Three Weeks is One Thing; Three Years Is Quite Something Else

November 24, 2010

Fed officials understood the risks to the dollar from quantitative easing when its Federal Open Market Committee agreed three weeks ago to buy an additional $600 billion of longer-dated Treasury securities over eight months.  They also appreciated that risks are simply this: possibilities rather than a fait accompli.  The chance of a dollar decline was deemed worth taking.  If the risk proved correct and if it created an unacceptable problem, that could be dealt with down the road.  Three weeks into the QE2 experiment, the dollar is doing much more than holding its own.

Since the dollar floated in 1973, currency matters almost never have influenced U.S. domestic monetary policy, and a major reason for this is the extreme difficulty of predicting where the dollar will go next.  Dollar price action over the last three weeks provides a sober reminder not to take short-term dollar forecasts too seriously.  When the dollar rose initially after the FOMC meeting, appreciation was passed off as a “sell the rumor, buy the fact” circumstance, but three weeks is more than enough time for such a sequence to have come and gone.  From the daily low against the euro on November 3rd to its high today, the dollar rose 6.8%.  That’s a 211% jump if extrapolated for a whole year.  In similar three-week comparisons, the dollar also climbed by 3.8% against the yen, 3.5% relative to the Australian dollar, 3.2% versus the Swiss franc, 3.0% against the kiwi and 2.8% against sterling.

Second-guessing Fed policy was overtaken by fears over the spreading European sovereign debt crisis.  Geopolitical tensions in the Koreas and a string of better-than-expected U.S. data releases buoyed the dollar as well.  Misgivings over Fed policy remain as strong as ever, but other issues have intruded.  But isn’t that the point?  Currencies react to an infinite and never-ending flow of news surprises.  One can’t isolate this factor or that one in making a short-term call.  Even if doing that were a more precise science, the effect of a single factor is influenced by the context of all other factors, so 20:20 foresight is required in all cases, not just for the factor that is assumed to dominate market action.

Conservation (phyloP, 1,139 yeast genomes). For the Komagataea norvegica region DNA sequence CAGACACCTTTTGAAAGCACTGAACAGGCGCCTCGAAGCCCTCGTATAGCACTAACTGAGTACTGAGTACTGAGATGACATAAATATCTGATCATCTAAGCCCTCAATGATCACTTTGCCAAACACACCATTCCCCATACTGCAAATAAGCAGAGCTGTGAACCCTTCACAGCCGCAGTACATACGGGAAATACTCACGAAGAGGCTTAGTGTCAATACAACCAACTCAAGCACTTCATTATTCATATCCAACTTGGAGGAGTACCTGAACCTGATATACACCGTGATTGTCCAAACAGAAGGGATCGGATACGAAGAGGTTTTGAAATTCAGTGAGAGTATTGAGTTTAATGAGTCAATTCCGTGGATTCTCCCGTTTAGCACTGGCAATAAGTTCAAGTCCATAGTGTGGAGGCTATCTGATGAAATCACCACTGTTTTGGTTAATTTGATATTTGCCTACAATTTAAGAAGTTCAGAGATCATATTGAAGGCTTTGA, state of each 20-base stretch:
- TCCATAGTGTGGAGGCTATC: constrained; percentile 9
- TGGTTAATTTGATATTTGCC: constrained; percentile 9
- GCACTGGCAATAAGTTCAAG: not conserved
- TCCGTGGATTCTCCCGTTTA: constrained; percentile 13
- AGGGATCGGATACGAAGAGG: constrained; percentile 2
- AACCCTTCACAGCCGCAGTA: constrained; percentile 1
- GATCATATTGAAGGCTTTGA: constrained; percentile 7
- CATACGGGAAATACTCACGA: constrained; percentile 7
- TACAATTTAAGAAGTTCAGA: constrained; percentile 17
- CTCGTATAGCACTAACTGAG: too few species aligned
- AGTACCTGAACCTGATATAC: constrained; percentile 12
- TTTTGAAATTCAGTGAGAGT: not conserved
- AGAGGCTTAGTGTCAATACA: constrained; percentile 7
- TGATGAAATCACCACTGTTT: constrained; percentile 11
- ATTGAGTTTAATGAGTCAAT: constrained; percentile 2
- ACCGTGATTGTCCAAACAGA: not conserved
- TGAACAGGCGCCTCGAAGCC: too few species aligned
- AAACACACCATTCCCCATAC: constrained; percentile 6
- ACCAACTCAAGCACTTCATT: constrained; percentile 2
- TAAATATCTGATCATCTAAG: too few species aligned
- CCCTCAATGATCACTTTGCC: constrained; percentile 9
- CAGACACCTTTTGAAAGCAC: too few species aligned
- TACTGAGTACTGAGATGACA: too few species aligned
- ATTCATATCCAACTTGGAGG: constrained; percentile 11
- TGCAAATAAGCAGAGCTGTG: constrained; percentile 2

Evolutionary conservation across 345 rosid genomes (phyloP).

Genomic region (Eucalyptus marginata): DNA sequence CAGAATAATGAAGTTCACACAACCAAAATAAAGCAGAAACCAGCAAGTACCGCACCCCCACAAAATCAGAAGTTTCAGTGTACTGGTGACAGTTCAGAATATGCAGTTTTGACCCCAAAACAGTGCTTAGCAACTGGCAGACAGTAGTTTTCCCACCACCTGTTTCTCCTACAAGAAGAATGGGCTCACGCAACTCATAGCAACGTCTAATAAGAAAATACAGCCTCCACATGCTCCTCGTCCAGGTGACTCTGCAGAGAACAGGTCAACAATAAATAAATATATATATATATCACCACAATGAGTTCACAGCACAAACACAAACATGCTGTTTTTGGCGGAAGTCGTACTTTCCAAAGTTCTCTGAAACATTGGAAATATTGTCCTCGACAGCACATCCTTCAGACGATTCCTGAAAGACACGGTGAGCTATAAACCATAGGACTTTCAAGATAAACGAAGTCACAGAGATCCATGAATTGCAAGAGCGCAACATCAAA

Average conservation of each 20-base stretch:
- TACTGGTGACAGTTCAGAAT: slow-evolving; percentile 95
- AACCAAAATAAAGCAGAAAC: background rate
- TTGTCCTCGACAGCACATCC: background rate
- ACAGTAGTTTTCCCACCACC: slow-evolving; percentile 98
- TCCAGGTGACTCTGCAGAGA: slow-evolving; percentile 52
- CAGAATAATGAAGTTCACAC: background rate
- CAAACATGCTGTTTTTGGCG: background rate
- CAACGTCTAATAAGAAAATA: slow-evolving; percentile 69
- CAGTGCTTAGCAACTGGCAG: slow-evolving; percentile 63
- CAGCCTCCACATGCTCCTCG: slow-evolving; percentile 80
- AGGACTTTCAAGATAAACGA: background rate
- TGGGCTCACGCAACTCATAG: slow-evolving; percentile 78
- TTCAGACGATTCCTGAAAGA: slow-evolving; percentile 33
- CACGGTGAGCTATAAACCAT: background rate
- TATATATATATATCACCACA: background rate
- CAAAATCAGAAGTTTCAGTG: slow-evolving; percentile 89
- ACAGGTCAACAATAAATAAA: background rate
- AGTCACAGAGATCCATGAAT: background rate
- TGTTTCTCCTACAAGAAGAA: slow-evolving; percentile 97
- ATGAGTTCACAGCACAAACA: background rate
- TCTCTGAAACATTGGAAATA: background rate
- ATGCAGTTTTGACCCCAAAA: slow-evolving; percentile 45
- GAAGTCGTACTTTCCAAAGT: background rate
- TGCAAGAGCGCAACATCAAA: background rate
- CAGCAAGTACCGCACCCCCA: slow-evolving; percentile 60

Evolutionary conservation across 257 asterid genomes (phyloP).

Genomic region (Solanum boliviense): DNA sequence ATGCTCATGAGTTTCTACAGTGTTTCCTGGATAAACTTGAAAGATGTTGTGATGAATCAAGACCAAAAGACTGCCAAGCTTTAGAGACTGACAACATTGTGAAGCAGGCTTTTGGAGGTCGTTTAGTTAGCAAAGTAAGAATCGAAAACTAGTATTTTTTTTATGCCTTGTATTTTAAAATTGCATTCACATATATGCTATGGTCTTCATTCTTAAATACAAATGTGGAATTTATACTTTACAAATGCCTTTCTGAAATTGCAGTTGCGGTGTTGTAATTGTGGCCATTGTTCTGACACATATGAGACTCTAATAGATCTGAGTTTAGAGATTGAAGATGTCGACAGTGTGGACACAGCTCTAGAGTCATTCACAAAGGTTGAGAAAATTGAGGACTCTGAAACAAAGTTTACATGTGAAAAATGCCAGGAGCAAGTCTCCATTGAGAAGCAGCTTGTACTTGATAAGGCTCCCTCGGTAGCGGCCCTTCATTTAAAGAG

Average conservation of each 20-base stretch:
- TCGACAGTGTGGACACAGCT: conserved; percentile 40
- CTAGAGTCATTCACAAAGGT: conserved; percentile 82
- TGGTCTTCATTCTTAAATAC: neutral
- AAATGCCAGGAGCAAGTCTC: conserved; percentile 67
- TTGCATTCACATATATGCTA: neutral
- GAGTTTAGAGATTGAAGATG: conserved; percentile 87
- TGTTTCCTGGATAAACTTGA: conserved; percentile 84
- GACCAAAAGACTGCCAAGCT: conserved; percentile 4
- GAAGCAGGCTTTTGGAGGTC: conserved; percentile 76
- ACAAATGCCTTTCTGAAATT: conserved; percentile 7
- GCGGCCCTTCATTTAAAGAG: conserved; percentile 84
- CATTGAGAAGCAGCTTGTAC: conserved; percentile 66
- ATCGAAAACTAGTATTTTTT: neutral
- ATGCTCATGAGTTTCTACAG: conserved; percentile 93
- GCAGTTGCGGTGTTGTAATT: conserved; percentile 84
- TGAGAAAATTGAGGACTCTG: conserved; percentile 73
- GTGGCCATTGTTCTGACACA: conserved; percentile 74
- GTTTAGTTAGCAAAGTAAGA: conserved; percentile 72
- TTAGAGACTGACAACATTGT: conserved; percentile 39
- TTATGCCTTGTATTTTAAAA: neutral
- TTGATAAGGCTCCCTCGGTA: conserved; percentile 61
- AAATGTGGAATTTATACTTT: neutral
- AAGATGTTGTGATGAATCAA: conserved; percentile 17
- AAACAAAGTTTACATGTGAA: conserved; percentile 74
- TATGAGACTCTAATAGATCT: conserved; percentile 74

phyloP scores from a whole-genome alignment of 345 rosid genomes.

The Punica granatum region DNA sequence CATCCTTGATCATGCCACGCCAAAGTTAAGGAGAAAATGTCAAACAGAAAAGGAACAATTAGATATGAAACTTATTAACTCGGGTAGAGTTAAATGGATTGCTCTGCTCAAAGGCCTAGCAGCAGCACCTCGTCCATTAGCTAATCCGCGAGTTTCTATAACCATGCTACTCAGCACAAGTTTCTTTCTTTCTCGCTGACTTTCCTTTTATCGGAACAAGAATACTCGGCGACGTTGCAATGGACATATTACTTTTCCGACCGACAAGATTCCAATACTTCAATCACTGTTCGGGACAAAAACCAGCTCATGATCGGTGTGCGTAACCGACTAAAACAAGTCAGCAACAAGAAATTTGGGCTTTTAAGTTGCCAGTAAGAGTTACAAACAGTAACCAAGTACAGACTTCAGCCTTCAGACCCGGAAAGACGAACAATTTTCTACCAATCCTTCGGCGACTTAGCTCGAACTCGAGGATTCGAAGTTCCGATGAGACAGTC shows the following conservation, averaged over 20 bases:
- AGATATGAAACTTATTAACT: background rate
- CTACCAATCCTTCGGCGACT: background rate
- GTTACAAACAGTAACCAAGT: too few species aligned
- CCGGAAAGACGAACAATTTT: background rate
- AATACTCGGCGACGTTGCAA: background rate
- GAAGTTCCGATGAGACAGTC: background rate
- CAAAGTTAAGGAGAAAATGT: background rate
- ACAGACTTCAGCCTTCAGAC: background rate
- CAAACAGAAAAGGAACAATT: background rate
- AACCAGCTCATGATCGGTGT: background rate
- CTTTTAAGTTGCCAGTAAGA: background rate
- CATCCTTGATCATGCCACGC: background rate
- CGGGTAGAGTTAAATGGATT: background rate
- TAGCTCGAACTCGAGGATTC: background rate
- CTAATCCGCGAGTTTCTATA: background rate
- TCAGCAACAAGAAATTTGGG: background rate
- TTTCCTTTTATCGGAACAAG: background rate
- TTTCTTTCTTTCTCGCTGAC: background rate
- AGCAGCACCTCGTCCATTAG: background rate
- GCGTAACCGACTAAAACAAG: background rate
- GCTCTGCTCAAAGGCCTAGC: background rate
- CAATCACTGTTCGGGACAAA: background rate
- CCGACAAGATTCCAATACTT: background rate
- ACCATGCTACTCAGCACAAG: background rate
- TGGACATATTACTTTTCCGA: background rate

Accusations of dollar debasement continue, so we’re in one of those instances when dollar direction is not consistent with market perceptions about monetary policies around the world.  These periods tend to occur more seldom than times when dollar moves consistently with chatter about Fed policy.  Here’s a news flash:  dollar debasement is hardly new.  It’s been going on for decades, with some notable interruptions.  In the thirty years from 1968 to 1998, the dollar on balance depreciated 3.9% per annum against the Swiss franc and Japanese yen and by 2.9% per annum against the Deutsche mark.  An era ended in 1998 when eleven European currencies including the mark were blended into the euro at fixed parities.  Five currencies subsequently joined the common currency, notably some of the troubled peripherals like Greece, Portugal and Spain.  In the near dozen years that followed the euro’s launch, the Swissy rose 2.7% per annum against the dollar, and the yen climbed by an almost identical 2.6% annualized.  But the euro appreciated just 1.1% per annum.